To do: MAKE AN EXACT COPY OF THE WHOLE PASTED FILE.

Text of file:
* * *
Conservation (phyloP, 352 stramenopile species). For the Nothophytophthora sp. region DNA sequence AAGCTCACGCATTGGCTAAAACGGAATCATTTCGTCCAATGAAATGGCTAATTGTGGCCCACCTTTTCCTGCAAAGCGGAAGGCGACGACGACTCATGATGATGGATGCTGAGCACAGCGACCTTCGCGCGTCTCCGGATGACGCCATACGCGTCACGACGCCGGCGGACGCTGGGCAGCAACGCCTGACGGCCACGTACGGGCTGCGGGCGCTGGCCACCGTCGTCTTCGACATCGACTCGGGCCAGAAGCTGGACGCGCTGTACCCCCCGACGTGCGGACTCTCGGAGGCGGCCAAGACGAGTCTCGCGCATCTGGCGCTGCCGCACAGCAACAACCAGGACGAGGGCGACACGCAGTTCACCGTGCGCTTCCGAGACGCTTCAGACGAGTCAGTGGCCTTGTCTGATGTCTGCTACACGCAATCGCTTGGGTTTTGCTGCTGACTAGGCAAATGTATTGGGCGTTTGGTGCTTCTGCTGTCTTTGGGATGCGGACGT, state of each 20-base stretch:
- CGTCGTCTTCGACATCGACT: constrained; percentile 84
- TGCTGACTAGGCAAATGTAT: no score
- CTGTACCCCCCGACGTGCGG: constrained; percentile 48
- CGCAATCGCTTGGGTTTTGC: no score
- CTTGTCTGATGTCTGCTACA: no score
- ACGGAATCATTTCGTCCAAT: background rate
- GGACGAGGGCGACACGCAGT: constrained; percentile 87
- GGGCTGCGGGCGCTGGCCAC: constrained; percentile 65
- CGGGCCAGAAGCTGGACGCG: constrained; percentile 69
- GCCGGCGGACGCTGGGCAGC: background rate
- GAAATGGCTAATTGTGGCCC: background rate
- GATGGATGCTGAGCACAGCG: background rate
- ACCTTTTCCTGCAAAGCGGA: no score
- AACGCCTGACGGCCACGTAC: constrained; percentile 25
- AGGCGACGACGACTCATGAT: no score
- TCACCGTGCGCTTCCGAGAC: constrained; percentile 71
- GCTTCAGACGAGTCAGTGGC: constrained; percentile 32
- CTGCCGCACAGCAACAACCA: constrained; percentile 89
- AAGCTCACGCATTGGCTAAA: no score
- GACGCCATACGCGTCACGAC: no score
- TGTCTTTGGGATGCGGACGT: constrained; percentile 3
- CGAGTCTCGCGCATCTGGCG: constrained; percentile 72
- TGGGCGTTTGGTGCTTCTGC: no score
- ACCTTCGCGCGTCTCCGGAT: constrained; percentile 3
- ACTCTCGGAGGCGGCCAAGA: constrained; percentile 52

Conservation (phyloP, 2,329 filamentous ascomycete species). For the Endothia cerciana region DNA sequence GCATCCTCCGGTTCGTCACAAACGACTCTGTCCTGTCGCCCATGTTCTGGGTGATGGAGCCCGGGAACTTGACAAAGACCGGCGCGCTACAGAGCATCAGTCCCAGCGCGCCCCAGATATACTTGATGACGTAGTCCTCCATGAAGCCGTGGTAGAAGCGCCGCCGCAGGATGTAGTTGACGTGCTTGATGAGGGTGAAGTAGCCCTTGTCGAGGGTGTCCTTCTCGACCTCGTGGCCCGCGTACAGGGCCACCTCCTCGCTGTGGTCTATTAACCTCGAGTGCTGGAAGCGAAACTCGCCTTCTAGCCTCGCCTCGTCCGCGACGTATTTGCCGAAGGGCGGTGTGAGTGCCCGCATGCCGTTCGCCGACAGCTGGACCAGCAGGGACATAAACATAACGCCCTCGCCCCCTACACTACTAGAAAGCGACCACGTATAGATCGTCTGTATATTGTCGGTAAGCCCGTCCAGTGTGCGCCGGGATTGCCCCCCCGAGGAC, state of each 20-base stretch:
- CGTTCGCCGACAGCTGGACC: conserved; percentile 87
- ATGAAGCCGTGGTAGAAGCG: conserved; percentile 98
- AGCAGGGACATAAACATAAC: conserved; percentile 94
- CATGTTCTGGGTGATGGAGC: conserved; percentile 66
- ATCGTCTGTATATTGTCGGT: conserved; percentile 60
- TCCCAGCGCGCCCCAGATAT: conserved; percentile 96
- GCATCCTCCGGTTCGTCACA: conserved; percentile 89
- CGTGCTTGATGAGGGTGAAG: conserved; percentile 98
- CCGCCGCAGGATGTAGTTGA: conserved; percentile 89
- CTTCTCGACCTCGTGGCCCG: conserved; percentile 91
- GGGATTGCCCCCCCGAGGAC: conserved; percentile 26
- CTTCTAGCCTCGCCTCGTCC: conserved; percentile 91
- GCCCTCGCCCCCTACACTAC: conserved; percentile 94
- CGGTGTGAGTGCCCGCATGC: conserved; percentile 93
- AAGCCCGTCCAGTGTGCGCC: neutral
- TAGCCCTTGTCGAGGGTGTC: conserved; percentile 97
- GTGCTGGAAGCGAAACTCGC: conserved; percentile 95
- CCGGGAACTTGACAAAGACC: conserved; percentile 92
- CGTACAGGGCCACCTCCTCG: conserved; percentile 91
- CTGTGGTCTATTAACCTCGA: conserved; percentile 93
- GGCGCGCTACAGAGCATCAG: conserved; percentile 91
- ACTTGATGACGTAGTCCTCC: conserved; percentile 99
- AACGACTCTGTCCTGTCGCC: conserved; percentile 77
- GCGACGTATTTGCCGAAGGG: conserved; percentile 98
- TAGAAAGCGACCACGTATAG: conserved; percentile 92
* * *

Conservation (phyloP, 352 stramenopile species). For the Nothophytophthora sp. region DNA sequence AAGCTCACGCATTGGCTAAAACGGAATCATTTCGTCCAATGAAATGGCTAATTGTGGCCCACCTTTTCCTGCAAAGCGGAAGGCGACGACGACTCATGATGATGGATGCTGAGCACAGCGACCTTCGCGCGTCTCCGGATGACGCCATACGCGTCACGACGCCGGCGGACGCTGGGCAGCAACGCCTGACGGCCACGTACGGGCTGCGGGCGCTGGCCACCGTCGTCTTCGACATCGACTCGGGCCAGAAGCTGGACGCGCTGTACCCCCCGACGTGCGGACTCTCGGAGGCGGCCAAGACGAGTCTCGCGCATCTGGCGCTGCCGCACAGCAACAACCAGGACGAGGGCGACACGCAGTTCACCGTGCGCTTCCGAGACGCTTCAGACGAGTCAGTGGCCTTGTCTGATGTCTGCTACACGCAATCGCTTGGGTTTTGCTGCTGACTAGGCAAATGTATTGGGCGTTTGGTGCTTCTGCTGTCTTTGGGATGCGGACGT, state of each 20-base stretch:
- CGTCGTCTTCGACATCGACT: constrained; percentile 84
- TGCTGACTAGGCAAATGTAT: no score
- CTGTACCCCCCGACGTGCGG: constrained; percentile 48
- CGCAATCGCTTGGGTTTTGC: no score
- CTTGTCTGATGTCTGCTACA: no score
- ACGGAATCATTTCGTCCAAT: background rate
- GGACGAGGGCGACACGCAGT: constrained; percentile 87
- GGGCTGCGGGCGCTGGCCAC: constrained; percentile 65
- CGGGCCAGAAGCTGGACGCG: constrained; percentile 69
- GCCGGCGGACGCTGGGCAGC: background rate
- GAAATGGCTAATTGTGGCCC: background rate
- GATGGATGCTGAGCACAGCG: background rate
- ACCTTTTCCTGCAAAGCGGA: no score
- AACGCCTGACGGCCACGTAC: constrained; percentile 25
- AGGCGACGACGACTCATGAT: no score
- TCACCGTGCGCTTCCGAGAC: constrained; percentile 71
- GCTTCAGACGAGTCAGTGGC: constrained; percentile 32
- CTGCCGCACAGCAACAACCA: constrained; percentile 89
- AAGCTCACGCATTGGCTAAA: no score
- GACGCCATACGCGTCACGAC: no score
- TGTCTTTGGGATGCGGACGT: constrained; percentile 3
- CGAGTCTCGCGCATCTGGCG: constrained; percentile 72
- TGGGCGTTTGGTGCTTCTGC: no score
- ACCTTCGCGCGTCTCCGGAT: constrained; percentile 3
- ACTCTCGGAGGCGGCCAAGA: constrained; percentile 52

Conservation (phyloP, 2,329 filamentous ascomycete species). For the Endothia cerciana region DNA sequence GCATCCTCCGGTTCGTCACAAACGACTCTGTCCTGTCGCCCATGTTCTGGGTGATGGAGCCCGGGAACTTGACAAAGACCGGCGCGCTACAGAGCATCAGTCCCAGCGCGCCCCAGATATACTTGATGACGTAGTCCTCCATGAAGCCGTGGTAGAAGCGCCGCCGCAGGATGTAGTTGACGTGCTTGATGAGGGTGAAGTAGCCCTTGTCGAGGGTGTCCTTCTCGACCTCGTGGCCCGCGTACAGGGCCACCTCCTCGCTGTGGTCTATTAACCTCGAGTGCTGGAAGCGAAACTCGCCTTCTAGCCTCGCCTCGTCCGCGACGTATTTGCCGAAGGGCGGTGTGAGTGCCCGCATGCCGTTCGCCGACAGCTGGACCAGCAGGGACATAAACATAACGCCCTCGCCCCCTACACTACTAGAAAGCGACCACGTATAGATCGTCTGTATATTGTCGGTAAGCCCGTCCAGTGTGCGCCGGGATTGCCCCCCCGAGGAC, state of each 20-base stretch:
- CGTTCGCCGACAGCTGGACC: conserved; percentile 87
- ATGAAGCCGTGGTAGAAGCG: conserved; percentile 98
- AGCAGGGACATAAACATAAC: conserved; percentile 94
- CATGTTCTGGGTGATGGAGC: conserved; percentile 66
- ATCGTCTGTATATTGTCGGT: conserved; percentile 60
- TCCCAGCGCGCCCCAGATAT: conserved; percentile 96
- GCATCCTCCGGTTCGTCACA: conserved; percentile 89
- CGTGCTTGATGAGGGTGAAG: conserved; percentile 98
- CCGCCGCAGGATGTAGTTGA: conserved; percentile 89
- CTTCTCGACCTCGTGGCCCG: conserved; percentile 91
- GGGATTGCCCCCCCGAGGAC: conserved; percentile 26
- CTTCTAGCCTCGCCTCGTCC: conserved; percentile 91
- GCCCTCGCCCCCTACACTAC: conserved; percentile 94
- CGGTGTGAGTGCCCGCATGC: conserved; percentile 93
- AAGCCCGTCCAGTGTGCGCC: neutral
- TAGCCCTTGTCGAGGGTGTC: conserved; percentile 97
- GTGCTGGAAGCGAAACTCGC: conserved; percentile 95
- CCGGGAACTTGACAAAGACC: conserved; percentile 92
- CGTACAGGGCCACCTCCTCG: conserved; percentile 91
- CTGTGGTCTATTAACCTCGA: conserved; percentile 93
- GGCGCGCTACAGAGCATCAG: conserved; percentile 91
- ACTTGATGACGTAGTCCTCC: conserved; percentile 99
- AACGACTCTGTCCTGTCGCC: conserved; percentile 77
- GCGACGTATTTGCCGAAGGG: conserved; percentile 98
- TAGAAAGCGACCACGTATAG: conserved; percentile 92